Fruit Flies Shed Light on Human Mental Disorders

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Fruit Flies Used in Research to Help us Better Understand How Human Mental Disorders Develop

Research using fruit flies could help us better understand how human mental disorders develop. A team of scientists at Temasek Life Sciences Laboratory (TLL), led by Senior Principal Investigator Dr. Yu Fengwei, has discovered similarities between the changes in the neurons of fruit flies during the transition stage of larva to adult form, and those in the neurons of human brains during the stage from childhood to adulthood.

During adolescence, the human brain undergoes a dramatic decrease in neuronal connections in response to an increase in levels of thyroid hormones. The disruption of this process appears to trigger mental disorders including schizophrenia. Similarly, during metamorphosis, fruit flies experience tremendous reductions in their neuronal branches and connections as they transform. Recently, the team at TLL has discovered a key protein-degrading enzyme that facilitates this “brain-sculpting” and hopes this finding may lead to better treatment of human mental disorders in the future.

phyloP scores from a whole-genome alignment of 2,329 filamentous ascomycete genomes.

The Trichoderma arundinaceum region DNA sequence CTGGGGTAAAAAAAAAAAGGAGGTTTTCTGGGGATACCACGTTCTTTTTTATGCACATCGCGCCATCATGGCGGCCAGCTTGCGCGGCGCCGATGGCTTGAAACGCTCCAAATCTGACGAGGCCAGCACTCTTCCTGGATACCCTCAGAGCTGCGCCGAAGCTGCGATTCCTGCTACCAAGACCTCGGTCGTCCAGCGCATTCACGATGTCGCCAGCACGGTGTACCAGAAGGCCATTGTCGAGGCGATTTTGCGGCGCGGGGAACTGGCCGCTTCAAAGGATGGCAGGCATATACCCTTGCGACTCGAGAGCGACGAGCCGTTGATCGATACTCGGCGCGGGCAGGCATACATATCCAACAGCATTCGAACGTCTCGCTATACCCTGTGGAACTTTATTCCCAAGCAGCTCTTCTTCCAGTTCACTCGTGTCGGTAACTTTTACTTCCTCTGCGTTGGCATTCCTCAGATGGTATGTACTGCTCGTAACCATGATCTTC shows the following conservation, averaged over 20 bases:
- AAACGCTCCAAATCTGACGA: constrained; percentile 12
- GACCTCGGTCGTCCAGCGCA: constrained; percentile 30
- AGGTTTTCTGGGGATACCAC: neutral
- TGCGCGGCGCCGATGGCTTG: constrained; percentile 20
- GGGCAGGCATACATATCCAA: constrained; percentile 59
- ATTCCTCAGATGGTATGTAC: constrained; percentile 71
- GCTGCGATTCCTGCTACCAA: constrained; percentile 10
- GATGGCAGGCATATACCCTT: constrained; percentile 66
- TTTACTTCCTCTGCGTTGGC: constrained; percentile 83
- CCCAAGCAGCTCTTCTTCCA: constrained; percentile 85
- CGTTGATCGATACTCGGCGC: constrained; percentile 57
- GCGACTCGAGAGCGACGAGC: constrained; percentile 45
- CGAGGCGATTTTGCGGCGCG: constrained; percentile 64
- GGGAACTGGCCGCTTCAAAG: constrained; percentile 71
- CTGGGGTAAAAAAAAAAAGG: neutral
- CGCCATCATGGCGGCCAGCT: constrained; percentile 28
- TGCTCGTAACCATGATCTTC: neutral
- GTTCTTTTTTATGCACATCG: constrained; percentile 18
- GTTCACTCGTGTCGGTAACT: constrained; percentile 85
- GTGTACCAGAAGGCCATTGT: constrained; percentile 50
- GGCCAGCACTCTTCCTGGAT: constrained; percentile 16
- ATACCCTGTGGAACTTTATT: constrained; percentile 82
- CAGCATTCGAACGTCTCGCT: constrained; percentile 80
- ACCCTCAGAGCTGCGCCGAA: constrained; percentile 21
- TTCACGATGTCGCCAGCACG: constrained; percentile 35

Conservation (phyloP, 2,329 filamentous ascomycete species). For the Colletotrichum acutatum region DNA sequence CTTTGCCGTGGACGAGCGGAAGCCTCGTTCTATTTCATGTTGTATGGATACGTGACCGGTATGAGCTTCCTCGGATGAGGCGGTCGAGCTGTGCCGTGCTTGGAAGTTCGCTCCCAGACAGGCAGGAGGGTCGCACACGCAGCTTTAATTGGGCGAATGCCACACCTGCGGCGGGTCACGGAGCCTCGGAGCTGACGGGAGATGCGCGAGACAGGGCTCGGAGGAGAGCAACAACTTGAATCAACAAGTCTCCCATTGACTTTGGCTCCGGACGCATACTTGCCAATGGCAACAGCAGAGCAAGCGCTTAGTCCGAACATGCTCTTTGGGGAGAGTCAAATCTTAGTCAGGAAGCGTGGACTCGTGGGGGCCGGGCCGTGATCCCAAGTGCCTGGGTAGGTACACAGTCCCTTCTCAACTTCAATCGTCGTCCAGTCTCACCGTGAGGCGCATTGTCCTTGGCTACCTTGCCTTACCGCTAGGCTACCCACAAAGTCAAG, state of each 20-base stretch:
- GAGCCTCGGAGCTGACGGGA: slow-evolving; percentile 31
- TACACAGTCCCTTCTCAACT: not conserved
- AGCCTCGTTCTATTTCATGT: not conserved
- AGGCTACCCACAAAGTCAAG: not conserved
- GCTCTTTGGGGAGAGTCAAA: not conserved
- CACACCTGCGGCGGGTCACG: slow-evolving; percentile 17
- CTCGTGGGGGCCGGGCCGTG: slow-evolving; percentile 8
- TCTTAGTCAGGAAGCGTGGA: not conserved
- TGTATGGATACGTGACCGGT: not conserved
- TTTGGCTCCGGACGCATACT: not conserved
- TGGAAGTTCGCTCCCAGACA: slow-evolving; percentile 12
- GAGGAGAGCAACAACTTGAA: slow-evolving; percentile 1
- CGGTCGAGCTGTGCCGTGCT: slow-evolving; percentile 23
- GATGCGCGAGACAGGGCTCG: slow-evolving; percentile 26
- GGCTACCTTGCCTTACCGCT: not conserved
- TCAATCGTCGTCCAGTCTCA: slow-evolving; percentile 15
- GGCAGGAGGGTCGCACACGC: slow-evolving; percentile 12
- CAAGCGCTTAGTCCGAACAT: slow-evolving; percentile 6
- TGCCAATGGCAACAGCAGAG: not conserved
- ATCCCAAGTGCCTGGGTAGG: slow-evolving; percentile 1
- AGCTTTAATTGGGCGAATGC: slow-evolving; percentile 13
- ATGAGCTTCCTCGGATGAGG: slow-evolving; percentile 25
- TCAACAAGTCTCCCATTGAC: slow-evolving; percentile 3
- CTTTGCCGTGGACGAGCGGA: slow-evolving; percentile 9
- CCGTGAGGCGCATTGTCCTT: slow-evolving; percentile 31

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About Mental Illness

Mental disorders are medical illnesses just like heart disease and diabetes. They are a disturbance of the brain that interferes with thinking, emotion and behaviour, which can affect daily activities. Research shows there are genetic and biological causes for most mental illness, and they can be treated effectively, especially with early detection. Symptoms of most mental illnesses are dysfunctionally exaggerated or distorted forms of the usual behaviours and feelings we experience.

About Mental Health in Singapore

According to the main findings of the Singapore Mental Health Study (SMHS) funded by the Singapore Millennium Foundation (SMF) and the Ministry of Health, which was published in 2010, the most common mental disorders in Singapore are depression, alcoholism and obsessive compulsive disorder (OCD). One in 17 people in Singapore have suffered from depression at some time in their lifetime, while Alcohol Abuse and OCD affects one in 32 and one in 33 people, respectively. The study also revealed that many people with these mental disorders have not sought help, and when they do, it is usually after a long time. It can take up to five years for someone with depression to seek help, nine years for OCD, and 14 years for alcohol abuse.

Did you know…

Depression has been called the “common cold of mental health problems”. The World Health Organisation (WHO) recently ranked depression as the leading cause of morbidity in developing nations in the next century.